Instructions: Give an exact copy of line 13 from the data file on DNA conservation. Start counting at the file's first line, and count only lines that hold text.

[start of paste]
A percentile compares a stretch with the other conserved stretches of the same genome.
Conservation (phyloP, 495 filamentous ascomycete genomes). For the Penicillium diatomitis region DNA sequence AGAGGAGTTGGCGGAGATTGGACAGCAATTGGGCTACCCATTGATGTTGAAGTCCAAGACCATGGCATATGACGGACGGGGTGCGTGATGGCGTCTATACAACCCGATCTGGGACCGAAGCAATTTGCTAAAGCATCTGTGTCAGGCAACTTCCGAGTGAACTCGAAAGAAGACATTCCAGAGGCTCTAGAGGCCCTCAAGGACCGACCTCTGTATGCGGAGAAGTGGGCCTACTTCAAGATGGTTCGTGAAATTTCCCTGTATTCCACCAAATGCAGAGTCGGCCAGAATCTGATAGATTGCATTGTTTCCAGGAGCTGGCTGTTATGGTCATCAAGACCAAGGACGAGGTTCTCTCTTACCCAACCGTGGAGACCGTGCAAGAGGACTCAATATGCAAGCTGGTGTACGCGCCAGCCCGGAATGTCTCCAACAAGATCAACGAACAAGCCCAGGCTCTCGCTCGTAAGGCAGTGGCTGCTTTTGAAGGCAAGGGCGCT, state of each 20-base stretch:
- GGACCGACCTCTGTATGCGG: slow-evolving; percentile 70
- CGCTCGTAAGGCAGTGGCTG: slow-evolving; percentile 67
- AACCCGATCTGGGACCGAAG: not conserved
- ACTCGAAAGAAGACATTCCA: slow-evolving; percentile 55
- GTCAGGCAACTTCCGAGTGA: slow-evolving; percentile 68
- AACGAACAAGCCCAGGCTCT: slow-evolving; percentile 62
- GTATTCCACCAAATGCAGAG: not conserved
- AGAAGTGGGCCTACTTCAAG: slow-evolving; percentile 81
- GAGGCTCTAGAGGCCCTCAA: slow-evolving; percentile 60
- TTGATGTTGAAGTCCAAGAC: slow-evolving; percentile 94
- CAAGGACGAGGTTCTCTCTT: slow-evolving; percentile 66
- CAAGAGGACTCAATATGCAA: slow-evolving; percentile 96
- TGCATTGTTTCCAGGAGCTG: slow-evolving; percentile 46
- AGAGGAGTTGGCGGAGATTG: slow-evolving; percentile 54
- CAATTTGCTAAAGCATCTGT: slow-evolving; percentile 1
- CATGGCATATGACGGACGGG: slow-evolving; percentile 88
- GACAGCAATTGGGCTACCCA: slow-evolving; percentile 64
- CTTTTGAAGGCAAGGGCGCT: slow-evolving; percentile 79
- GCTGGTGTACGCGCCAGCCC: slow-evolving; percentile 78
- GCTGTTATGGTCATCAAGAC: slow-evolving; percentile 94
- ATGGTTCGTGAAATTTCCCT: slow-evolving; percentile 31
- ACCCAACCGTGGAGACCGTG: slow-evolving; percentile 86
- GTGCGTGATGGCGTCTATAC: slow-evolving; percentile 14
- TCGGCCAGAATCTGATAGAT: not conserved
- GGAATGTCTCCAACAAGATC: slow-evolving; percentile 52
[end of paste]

- CAAGGACGAGGTTCTCTCTT: slow-evolving; percentile 66